March 24, 2015

Failure from Success

Players hate to fail. They hate it even more if it seems like they were set up to fail. And yet, sometimes a DM will write an adventure when they are supposed to fail (get captured, let the bad guy get away, etc). However, there is a way for the players to fail without it feeling like a failure...and that is to give them a rousing success that includes the failure going off as a side effect.

As an example, my current Shadowrun campaign started with the player characters being hired to kidnap a mage and hold him for 24 hours. The run went perfectly and they all got paid. A rousing success! However...they soon found out that the victim was working as magical protection for the local mob boss who was killed during that 24 period...and that his heir was a woman who just happened to be dating one of the runners. The fallout is ongoing for that "success".

I could have used a heavy handed tactic to force the players into their predicament. After all, I needed the PCs to be in their current situation for the story and plot to advance. However, I "forced" them into it with a success, not a failure on their part. This concept can be used in almost any plot angle...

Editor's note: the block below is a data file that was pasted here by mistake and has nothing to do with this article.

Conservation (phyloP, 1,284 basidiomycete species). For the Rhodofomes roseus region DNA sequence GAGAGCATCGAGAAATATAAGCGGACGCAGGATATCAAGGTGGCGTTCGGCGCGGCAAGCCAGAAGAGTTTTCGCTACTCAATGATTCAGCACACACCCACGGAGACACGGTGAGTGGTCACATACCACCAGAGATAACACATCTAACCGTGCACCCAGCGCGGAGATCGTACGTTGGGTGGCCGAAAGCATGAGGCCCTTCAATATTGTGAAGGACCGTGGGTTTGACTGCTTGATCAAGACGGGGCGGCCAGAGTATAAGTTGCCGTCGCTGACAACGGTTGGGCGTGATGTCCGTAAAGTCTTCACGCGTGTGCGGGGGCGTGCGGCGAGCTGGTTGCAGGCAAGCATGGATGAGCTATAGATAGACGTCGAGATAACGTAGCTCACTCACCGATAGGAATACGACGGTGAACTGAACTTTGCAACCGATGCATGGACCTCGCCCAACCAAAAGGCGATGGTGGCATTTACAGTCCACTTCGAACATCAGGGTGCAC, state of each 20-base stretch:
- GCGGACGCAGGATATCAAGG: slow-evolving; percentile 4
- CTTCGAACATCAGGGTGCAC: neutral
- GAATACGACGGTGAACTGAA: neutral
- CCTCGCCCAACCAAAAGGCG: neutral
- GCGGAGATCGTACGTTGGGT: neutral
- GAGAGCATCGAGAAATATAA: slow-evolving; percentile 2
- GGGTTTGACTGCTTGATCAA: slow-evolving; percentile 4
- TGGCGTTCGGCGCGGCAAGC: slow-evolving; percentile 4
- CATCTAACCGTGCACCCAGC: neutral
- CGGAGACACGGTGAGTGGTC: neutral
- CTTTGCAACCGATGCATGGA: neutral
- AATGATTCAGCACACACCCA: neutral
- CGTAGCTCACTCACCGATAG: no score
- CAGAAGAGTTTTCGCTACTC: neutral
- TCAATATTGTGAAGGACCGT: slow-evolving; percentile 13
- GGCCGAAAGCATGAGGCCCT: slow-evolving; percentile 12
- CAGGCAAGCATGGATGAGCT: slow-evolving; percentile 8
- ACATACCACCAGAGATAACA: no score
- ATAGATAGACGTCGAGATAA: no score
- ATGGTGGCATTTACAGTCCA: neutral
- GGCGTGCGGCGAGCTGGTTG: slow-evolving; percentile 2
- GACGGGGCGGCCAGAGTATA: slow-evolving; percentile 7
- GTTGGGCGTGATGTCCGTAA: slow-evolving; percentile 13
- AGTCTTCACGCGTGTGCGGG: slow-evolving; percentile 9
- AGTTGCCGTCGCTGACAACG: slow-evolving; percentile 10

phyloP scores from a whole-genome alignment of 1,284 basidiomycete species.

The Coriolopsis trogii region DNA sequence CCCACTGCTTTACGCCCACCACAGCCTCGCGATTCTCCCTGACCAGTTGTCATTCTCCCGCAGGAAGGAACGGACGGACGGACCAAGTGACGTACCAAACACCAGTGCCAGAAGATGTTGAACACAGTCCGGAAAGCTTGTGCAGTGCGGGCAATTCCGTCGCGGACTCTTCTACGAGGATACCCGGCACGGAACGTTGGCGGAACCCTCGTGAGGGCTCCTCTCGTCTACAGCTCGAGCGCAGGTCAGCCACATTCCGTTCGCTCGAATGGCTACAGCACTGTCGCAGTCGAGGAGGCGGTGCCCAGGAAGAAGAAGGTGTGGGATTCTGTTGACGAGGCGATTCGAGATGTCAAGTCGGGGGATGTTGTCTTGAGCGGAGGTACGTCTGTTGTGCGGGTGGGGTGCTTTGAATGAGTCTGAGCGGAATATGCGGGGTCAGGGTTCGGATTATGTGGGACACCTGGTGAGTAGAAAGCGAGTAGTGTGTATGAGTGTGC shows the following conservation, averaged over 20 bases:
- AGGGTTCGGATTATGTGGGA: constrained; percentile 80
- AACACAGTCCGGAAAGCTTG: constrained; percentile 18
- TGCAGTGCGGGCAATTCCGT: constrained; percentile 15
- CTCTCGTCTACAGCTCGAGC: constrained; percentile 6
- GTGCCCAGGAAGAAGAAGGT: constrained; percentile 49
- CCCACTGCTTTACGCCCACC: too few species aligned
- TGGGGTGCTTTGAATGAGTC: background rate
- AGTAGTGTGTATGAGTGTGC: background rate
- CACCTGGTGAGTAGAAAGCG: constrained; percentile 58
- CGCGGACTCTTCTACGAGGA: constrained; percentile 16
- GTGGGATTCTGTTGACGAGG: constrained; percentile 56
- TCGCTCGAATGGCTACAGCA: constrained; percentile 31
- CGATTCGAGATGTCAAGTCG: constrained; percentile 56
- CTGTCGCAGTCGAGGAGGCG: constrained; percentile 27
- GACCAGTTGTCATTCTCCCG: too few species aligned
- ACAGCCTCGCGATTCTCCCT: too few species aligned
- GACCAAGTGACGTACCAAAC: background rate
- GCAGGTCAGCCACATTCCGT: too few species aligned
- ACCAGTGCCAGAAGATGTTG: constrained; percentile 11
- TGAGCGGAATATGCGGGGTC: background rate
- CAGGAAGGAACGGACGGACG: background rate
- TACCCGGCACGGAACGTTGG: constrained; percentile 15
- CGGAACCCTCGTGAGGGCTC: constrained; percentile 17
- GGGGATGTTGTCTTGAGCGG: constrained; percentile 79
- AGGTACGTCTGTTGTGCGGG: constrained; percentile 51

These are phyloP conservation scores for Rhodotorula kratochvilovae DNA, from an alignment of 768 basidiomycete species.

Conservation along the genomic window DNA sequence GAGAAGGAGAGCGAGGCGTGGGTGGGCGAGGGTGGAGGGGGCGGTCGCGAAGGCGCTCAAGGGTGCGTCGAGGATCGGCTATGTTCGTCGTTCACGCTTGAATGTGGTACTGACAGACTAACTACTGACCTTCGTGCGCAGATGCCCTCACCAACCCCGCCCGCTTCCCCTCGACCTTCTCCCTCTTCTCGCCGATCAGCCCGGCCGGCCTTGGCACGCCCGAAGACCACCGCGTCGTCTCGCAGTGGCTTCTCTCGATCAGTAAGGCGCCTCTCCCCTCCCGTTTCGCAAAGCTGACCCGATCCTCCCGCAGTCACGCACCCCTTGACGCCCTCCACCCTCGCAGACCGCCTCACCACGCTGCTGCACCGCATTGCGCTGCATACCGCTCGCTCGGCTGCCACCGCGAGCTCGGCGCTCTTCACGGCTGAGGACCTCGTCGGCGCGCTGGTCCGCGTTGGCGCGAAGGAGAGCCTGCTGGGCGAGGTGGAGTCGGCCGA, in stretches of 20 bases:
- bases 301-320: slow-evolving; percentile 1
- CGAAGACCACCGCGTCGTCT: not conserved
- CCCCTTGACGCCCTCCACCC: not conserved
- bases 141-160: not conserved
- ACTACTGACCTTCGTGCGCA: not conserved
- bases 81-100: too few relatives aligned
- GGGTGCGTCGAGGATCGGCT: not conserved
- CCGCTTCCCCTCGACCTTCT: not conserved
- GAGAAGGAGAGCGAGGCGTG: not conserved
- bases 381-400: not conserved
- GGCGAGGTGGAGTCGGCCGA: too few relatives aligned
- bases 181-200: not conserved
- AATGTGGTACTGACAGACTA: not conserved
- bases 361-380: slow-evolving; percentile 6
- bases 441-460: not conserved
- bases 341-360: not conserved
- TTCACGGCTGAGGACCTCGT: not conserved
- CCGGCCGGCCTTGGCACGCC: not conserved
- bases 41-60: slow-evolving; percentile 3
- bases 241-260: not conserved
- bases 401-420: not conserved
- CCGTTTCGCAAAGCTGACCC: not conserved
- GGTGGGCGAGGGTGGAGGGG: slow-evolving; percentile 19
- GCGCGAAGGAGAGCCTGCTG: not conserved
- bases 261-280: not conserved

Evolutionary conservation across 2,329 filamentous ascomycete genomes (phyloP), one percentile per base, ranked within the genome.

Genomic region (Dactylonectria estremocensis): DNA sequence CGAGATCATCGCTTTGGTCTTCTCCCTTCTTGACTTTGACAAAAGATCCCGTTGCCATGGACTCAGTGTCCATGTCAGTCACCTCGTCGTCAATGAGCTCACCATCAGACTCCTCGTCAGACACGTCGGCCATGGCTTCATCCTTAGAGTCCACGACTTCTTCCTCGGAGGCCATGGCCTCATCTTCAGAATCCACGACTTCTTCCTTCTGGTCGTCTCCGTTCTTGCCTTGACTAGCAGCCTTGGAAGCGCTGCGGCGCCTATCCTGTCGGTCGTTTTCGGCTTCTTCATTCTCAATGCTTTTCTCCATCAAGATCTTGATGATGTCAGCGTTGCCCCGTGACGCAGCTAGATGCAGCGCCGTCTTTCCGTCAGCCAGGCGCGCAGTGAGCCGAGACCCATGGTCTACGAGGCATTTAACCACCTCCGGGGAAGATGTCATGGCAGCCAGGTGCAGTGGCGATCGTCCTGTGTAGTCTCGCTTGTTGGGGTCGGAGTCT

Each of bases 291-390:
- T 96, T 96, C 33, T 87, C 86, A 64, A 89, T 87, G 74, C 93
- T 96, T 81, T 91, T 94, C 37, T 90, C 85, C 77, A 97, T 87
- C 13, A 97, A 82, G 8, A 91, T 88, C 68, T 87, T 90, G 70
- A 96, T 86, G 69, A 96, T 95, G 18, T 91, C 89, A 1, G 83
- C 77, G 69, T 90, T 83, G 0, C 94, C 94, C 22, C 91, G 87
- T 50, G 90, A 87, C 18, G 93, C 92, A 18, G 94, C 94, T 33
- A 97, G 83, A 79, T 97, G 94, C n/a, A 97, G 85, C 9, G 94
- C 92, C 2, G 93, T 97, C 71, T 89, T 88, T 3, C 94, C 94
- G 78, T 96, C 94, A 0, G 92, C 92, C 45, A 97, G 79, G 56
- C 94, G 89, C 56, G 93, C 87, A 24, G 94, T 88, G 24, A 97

-The plot calls for the princess to die so a war can start between two nations. Instead of having the PCs fail to save the princess before she is killed, the PCs can rescue her but in the process they discover she has been a doppelganger working for the enemy nation for years. The PCs still succeed but the "failure" of their discovery starts a war nevertheless.

-The PCs attack an orc stronghold in a mountain pass that has been plaguing a region....only to discover that with the orcs dead the pass is now open to an invading army of barbarians. Instead of having the PCs fail to keep the mountain pass closed to the barbarians, they succeed by killing the orcs...with the end result being what the DM wanted - an invasion campaign.

It's okay to sometimes force something to happen to keep a plotline going, but it doesn't have to require the player characters failing at something to accomplish it.
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